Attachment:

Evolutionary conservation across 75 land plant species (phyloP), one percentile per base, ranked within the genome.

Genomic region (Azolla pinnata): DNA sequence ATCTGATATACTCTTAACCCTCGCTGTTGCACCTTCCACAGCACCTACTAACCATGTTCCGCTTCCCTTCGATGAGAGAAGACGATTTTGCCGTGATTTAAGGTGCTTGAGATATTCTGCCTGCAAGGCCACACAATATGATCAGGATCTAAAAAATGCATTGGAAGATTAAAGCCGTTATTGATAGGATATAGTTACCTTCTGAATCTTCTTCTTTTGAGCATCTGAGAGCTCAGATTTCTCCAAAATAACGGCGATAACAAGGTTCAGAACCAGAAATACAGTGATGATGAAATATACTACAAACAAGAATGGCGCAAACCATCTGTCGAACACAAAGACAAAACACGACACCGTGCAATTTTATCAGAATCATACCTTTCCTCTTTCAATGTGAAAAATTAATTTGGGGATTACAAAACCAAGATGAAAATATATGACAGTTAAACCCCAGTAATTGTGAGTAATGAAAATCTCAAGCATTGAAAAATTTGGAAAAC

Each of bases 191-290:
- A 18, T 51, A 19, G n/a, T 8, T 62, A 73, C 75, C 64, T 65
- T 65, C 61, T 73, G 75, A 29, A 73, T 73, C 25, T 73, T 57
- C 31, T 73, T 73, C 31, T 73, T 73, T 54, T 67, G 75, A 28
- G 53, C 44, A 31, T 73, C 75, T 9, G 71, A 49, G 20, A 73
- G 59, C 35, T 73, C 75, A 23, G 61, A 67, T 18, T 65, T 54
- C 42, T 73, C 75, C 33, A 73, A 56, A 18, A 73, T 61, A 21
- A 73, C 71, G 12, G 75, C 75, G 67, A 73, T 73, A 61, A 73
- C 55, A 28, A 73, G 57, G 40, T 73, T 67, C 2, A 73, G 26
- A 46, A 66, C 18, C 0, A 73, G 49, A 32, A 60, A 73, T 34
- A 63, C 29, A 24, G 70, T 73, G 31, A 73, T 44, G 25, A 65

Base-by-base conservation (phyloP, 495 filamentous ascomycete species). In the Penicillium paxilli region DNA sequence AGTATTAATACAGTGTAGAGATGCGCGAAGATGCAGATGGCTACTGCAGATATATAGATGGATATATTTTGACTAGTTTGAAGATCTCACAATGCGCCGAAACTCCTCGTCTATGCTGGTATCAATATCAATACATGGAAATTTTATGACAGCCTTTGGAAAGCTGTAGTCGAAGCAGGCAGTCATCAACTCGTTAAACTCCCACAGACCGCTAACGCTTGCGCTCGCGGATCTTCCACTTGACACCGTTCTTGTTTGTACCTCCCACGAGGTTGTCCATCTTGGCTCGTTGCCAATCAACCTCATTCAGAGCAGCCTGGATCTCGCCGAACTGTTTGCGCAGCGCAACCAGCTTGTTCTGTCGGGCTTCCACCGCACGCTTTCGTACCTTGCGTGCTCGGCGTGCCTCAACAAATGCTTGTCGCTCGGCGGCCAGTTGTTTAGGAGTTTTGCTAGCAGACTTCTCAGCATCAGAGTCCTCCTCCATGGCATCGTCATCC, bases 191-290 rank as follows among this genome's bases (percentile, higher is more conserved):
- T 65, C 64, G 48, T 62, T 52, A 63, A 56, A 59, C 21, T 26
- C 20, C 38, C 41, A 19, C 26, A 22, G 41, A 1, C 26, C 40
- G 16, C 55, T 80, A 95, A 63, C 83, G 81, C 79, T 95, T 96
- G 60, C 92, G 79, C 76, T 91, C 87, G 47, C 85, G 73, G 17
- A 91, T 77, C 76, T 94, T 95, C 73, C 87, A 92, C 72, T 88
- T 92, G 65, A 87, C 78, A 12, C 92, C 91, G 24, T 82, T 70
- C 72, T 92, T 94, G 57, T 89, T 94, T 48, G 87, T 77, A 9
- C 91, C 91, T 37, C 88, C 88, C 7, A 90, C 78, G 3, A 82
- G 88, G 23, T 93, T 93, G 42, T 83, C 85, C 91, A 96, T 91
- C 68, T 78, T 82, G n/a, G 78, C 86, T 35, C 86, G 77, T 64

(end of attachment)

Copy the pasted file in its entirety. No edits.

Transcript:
Evolutionary conservation across 75 land plant species (phyloP), one percentile per base, ranked within the genome.

Genomic region (Azolla pinnata): DNA sequence ATCTGATATACTCTTAACCCTCGCTGTTGCACCTTCCACAGCACCTACTAACCATGTTCCGCTTCCCTTCGATGAGAGAAGACGATTTTGCCGTGATTTAAGGTGCTTGAGATATTCTGCCTGCAAGGCCACACAATATGATCAGGATCTAAAAAATGCATTGGAAGATTAAAGCCGTTATTGATAGGATATAGTTACCTTCTGAATCTTCTTCTTTTGAGCATCTGAGAGCTCAGATTTCTCCAAAATAACGGCGATAACAAGGTTCAGAACCAGAAATACAGTGATGATGAAATATACTACAAACAAGAATGGCGCAAACCATCTGTCGAACACAAAGACAAAACACGACACCGTGCAATTTTATCAGAATCATACCTTTCCTCTTTCAATGTGAAAAATTAATTTGGGGATTACAAAACCAAGATGAAAATATATGACAGTTAAACCCCAGTAATTGTGAGTAATGAAAATCTCAAGCATTGAAAAATTTGGAAAAC

Each of bases 191-290:
- A 18, T 51, A 19, G n/a, T 8, T 62, A 73, C 75, C 64, T 65
- T 65, C 61, T 73, G 75, A 29, A 73, T 73, C 25, T 73, T 57
- C 31, T 73, T 73, C 31, T 73, T 73, T 54, T 67, G 75, A 28
- G 53, C 44, A 31, T 73, C 75, T 9, G 71, A 49, G 20, A 73
- G 59, C 35, T 73, C 75, A 23, G 61, A 67, T 18, T 65, T 54
- C 42, T 73, C 75, C 33, A 73, A 56, A 18, A 73, T 61, A 21
- A 73, C 71, G 12, G 75, C 75, G 67, A 73, T 73, A 61, A 73
- C 55, A 28, A 73, G 57, G 40, T 73, T 67, C 2, A 73, G 26
- A 46, A 66, C 18, C 0, A 73, G 49, A 32, A 60, A 73, T 34
- A 63, C 29, A 24, G 70, T 73, G 31, A 73, T 44, G 25, A 65

Base-by-base conservation (phyloP, 495 filamentous ascomycete species). In the Penicillium paxilli region DNA sequence AGTATTAATACAGTGTAGAGATGCGCGAAGATGCAGATGGCTACTGCAGATATATAGATGGATATATTTTGACTAGTTTGAAGATCTCACAATGCGCCGAAACTCCTCGTCTATGCTGGTATCAATATCAATACATGGAAATTTTATGACAGCCTTTGGAAAGCTGTAGTCGAAGCAGGCAGTCATCAACTCGTTAAACTCCCACAGACCGCTAACGCTTGCGCTCGCGGATCTTCCACTTGACACCGTTCTTGTTTGTACCTCCCACGAGGTTGTCCATCTTGGCTCGTTGCCAATCAACCTCATTCAGAGCAGCCTGGATCTCGCCGAACTGTTTGCGCAGCGCAACCAGCTTGTTCTGTCGGGCTTCCACCGCACGCTTTCGTACCTTGCGTGCTCGGCGTGCCTCAACAAATGCTTGTCGCTCGGCGGCCAGTTGTTTAGGAGTTTTGCTAGCAGACTTCTCAGCATCAGAGTCCTCCTCCATGGCATCGTCATCC, bases 191-290 rank as follows among this genome's bases (percentile, higher is more conserved):
- T 65, C 64, G 48, T 62, T 52, A 63, A 56, A 59, C 21, T 26
- C 20, C 38, C 41, A 19, C 26, A 22, G 41, A 1, C 26, C 40
- G 16, C 55, T 80, A 95, A 63, C 83, G 81, C 79, T 95, T 96
- G 60, C 92, G 79, C 76, T 91, C 87, G 47, C 85, G 73, G 17
- A 91, T 77, C 76, T 94, T 95, C 73, C 87, A 92, C 72, T 88
- T 92, G 65, A 87, C 78, A 12, C 92, C 91, G 24, T 82, T 70
- C 72, T 92, T 94, G 57, T 89, T 94, T 48, G 87, T 77, A 9
- C 91, C 91, T 37, C 88, C 88, C 7, A 90, C 78, G 3, A 82
- G 88, G 23, T 93, T 93, G 42, T 83, C 85, C 91, A 96, T 91
- C 68, T 78, T 82, G n/a, G 78, C 86, T 35, C 86, G 77, T 64